From Attain to Sustain
From Attain to Sustain
You've made it to the front of the fleet, or maybe at least the top of the class, but do you have what it takes to stay there? From the Experts, June 2011.
Coach: You’re saying the coach is like your best work colleague?
Doc: Partly. I guess I’m saying that top coaches and crews both have fairly high levels of expertise. A big part of a top coach’s value is in the relationship with the crew, rather than expecting the coach to always have the answers. But there’s a second part. Top coaches hold their teams responsible for focusing on perfecting performance. It’s not all about constantly trying new things; it’s about refinement at a very high level—being able to do a world-class tack every time.
Coach: You’re saying that a good coach is a taskmaster—“get out there and do 100 tacks before I let you off the water?”
Doc: Yes, there is a taskmaster element I suppose, but most serious teams set that level themselves. In sailing at an elite level, world champion performance does not automatically result in a race win. How many times has the winner of a major regatta not won a race? World-champion performance comes from the disciplined delivery of the behaviors that maximize your performance at any given moment—and doing that at all times. I guess you could frame “mental toughness” in those terms. It’s about resilient and committed adherence to performance behaviors in the face of powerful forces of distraction. The coach helps the team to embed and perfect knowledge and behavior patterns that result in performance. Put another way, he redefines success for the team.
Coach: Now you’ve lost me.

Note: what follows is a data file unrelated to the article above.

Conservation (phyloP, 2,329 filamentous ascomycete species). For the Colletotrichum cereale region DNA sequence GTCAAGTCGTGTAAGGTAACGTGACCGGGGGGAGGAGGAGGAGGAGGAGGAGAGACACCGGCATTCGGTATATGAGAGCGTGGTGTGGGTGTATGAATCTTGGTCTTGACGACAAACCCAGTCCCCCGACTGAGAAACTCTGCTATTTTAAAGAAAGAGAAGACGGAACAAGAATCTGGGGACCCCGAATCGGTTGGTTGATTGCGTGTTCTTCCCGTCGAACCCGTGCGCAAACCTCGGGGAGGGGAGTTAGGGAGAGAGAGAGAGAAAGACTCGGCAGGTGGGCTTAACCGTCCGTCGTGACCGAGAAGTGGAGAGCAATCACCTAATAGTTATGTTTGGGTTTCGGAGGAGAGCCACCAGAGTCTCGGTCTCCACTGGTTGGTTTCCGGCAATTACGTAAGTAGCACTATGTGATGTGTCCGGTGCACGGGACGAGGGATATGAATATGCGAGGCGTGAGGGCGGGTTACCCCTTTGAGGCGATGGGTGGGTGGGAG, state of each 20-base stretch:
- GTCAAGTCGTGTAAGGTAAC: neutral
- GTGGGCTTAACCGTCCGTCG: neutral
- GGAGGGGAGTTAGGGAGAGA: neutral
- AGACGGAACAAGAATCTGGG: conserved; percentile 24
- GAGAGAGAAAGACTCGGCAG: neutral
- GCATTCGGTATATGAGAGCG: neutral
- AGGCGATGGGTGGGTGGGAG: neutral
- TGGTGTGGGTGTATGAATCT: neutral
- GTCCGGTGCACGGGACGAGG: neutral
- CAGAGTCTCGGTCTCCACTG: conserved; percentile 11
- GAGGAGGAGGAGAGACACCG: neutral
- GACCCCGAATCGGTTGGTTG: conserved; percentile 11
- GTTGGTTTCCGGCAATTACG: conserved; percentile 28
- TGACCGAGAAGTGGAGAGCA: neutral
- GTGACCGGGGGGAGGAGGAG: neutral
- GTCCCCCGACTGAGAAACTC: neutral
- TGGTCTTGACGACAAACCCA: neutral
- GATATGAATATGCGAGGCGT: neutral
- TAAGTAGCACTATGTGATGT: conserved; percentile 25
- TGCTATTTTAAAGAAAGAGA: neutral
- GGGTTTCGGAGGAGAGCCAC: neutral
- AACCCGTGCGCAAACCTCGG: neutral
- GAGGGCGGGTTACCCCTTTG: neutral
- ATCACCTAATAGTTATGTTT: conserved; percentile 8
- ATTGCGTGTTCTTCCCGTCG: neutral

Doc: At an Olympic Games, everyone is good. Everyone can sail at that phenomenally high level. But a good number of teams don’t—it’s not that they can’t, it’s that they don’t. The difference at that very top level is that a winning team never drops off its game, no matter how tough the conditions get, or how stressed the sailors feel. They retain a laser focus—not on winning, but on “performance”—doing the things they know (through hundreds of hours of practice and racing) make the boat go fast and head it in the right direction. The also-rans get distracted, do a sloppy tack or miss a shift, or worse, start to get creative.
Coach: Get creative?
Doc: They respond to the “this ain’t working” monster, who’s mantra is, “We have to do something different.” This eats away at the sub-elite crews because they haven’t yet built the knowledge and confidence to really know what works. Even top crews can get caught because the distractions and emotional charges drag them toward panic and away from what they’ve spent hours learning.
Coach: … Cornersville?
Doc: A classic example! Shooting a corner to get back into the race, even though everything you know is screaming, “This is not smart.”
Coach: What goes on there? Why is that attraction so powerful?
Doc: There are two parts to the answer. The first is that, at times, the thought of not winning is so painful or threatening that we’ll risk anything to avoid it. The other is that the radical creative risk just might work. It’s like what psychologists call “variable-ratio reinforcement schedules.” If you want to condition a person to do a particular behavior, provide the reward he or she craves, but don’t provide it all the time. Do it inconsistently. Then, when the reward doesn’t appear, the person will try again because “maybe it will work this time.” Sometimes it does, so the person keeps behaving in that way. The pull from these two monsters is incredibly powerful, and it pulls top sailors away from doing the things that race the boat well.
Coach: So to coach a top team, help the crew commit to doing what they already know how to do?
Doc: That, and continually striving to improve everything incrementally.
Coach: I’m going to be brilliant.